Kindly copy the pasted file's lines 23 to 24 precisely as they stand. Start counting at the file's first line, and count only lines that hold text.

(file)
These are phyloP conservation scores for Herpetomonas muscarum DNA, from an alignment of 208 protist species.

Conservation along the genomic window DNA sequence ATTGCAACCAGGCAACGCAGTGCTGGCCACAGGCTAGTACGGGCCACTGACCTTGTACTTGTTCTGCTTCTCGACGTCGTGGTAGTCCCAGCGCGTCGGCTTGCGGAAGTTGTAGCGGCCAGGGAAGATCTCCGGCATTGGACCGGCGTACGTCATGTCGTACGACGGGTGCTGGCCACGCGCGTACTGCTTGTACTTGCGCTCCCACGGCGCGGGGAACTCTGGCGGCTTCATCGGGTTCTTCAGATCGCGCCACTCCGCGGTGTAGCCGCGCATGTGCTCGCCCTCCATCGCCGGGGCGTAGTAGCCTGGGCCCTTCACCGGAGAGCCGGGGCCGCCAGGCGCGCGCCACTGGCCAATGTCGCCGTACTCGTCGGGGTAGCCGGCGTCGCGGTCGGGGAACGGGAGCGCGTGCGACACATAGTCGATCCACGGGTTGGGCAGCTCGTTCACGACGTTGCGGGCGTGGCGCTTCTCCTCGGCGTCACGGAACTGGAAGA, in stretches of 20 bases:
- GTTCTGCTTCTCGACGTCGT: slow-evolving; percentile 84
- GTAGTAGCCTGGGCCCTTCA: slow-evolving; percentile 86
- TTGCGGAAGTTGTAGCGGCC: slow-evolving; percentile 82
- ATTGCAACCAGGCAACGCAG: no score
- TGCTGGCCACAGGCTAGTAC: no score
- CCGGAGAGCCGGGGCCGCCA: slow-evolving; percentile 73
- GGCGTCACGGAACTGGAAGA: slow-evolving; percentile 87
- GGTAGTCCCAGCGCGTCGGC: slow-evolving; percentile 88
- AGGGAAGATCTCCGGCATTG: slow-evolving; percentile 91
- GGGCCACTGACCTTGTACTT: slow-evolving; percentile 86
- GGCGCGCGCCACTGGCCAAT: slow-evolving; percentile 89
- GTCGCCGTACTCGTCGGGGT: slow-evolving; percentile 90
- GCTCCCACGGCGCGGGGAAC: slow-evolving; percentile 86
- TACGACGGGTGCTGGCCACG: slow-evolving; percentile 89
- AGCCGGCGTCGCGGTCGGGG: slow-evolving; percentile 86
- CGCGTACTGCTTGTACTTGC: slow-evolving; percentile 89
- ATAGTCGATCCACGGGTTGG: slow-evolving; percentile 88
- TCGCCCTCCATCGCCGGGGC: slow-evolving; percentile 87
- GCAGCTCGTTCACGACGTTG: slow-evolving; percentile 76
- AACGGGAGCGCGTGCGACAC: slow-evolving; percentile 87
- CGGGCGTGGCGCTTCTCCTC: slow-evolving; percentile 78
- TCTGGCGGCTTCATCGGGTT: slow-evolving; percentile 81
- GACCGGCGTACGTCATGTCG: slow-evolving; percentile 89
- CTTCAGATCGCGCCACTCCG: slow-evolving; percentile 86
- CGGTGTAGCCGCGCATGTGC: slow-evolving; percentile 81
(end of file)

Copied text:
- CGGGCGTGGCGCTTCTCCTC: slow-evolving; percentile 78
- TCTGGCGGCTTCATCGGGTT: slow-evolving; percentile 81